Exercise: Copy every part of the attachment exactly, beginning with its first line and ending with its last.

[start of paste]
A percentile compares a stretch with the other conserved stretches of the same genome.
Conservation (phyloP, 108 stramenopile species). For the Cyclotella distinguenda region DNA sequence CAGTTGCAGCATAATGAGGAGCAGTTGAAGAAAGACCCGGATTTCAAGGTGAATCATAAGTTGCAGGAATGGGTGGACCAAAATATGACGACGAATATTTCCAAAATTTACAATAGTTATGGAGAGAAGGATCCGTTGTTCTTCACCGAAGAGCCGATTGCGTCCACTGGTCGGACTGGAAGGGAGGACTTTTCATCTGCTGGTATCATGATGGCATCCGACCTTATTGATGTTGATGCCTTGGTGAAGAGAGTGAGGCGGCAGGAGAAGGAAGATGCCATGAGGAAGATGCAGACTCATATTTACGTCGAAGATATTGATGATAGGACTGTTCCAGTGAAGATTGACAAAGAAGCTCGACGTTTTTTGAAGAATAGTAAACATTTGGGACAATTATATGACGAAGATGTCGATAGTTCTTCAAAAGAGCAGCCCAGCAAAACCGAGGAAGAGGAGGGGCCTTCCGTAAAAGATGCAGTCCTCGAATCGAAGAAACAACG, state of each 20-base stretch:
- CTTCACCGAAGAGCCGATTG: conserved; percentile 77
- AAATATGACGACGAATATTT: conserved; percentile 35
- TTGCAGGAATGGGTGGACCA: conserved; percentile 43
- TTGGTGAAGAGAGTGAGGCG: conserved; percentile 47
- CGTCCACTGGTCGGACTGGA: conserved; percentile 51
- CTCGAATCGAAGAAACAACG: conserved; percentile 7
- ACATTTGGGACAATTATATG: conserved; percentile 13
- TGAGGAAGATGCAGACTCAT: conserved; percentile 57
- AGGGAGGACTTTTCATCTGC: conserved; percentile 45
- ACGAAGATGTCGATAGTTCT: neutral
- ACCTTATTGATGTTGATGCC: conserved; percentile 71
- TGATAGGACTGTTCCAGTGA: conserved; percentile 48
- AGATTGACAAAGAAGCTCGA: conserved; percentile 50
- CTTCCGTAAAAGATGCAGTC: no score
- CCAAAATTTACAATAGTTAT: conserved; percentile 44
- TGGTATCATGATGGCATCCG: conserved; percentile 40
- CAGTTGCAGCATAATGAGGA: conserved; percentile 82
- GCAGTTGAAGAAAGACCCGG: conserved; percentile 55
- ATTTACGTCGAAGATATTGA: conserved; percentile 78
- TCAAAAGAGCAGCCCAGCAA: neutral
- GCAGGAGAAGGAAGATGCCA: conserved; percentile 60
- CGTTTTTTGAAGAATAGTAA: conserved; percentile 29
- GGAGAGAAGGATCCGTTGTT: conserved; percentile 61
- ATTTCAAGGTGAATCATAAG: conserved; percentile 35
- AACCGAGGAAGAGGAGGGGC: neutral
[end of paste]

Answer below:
A percentile compares a stretch with the other conserved stretches of the same genome.
Conservation (phyloP, 108 stramenopile species). For the Cyclotella distinguenda region DNA sequence CAGTTGCAGCATAATGAGGAGCAGTTGAAGAAAGACCCGGATTTCAAGGTGAATCATAAGTTGCAGGAATGGGTGGACCAAAATATGACGACGAATATTTCCAAAATTTACAATAGTTATGGAGAGAAGGATCCGTTGTTCTTCACCGAAGAGCCGATTGCGTCCACTGGTCGGACTGGAAGGGAGGACTTTTCATCTGCTGGTATCATGATGGCATCCGACCTTATTGATGTTGATGCCTTGGTGAAGAGAGTGAGGCGGCAGGAGAAGGAAGATGCCATGAGGAAGATGCAGACTCATATTTACGTCGAAGATATTGATGATAGGACTGTTCCAGTGAAGATTGACAAAGAAGCTCGACGTTTTTTGAAGAATAGTAAACATTTGGGACAATTATATGACGAAGATGTCGATAGTTCTTCAAAAGAGCAGCCCAGCAAAACCGAGGAAGAGGAGGGGCCTTCCGTAAAAGATGCAGTCCTCGAATCGAAGAAACAACG, state of each 20-base stretch:
- CTTCACCGAAGAGCCGATTG: conserved; percentile 77
- AAATATGACGACGAATATTT: conserved; percentile 35
- TTGCAGGAATGGGTGGACCA: conserved; percentile 43
- TTGGTGAAGAGAGTGAGGCG: conserved; percentile 47
- CGTCCACTGGTCGGACTGGA: conserved; percentile 51
- CTCGAATCGAAGAAACAACG: conserved; percentile 7
- ACATTTGGGACAATTATATG: conserved; percentile 13
- TGAGGAAGATGCAGACTCAT: conserved; percentile 57
- AGGGAGGACTTTTCATCTGC: conserved; percentile 45
- ACGAAGATGTCGATAGTTCT: neutral
- ACCTTATTGATGTTGATGCC: conserved; percentile 71
- TGATAGGACTGTTCCAGTGA: conserved; percentile 48
- AGATTGACAAAGAAGCTCGA: conserved; percentile 50
- CTTCCGTAAAAGATGCAGTC: no score
- CCAAAATTTACAATAGTTAT: conserved; percentile 44
- TGGTATCATGATGGCATCCG: conserved; percentile 40
- CAGTTGCAGCATAATGAGGA: conserved; percentile 82
- GCAGTTGAAGAAAGACCCGG: conserved; percentile 55
- ATTTACGTCGAAGATATTGA: conserved; percentile 78
- TCAAAAGAGCAGCCCAGCAA: neutral
- GCAGGAGAAGGAAGATGCCA: conserved; percentile 60
- CGTTTTTTGAAGAATAGTAA: conserved; percentile 29
- GGAGAGAAGGATCCGTTGTT: conserved; percentile 61
- ATTTCAAGGTGAATCATAAG: conserved; percentile 35
- AACCGAGGAAGAGGAGGGGC: neutral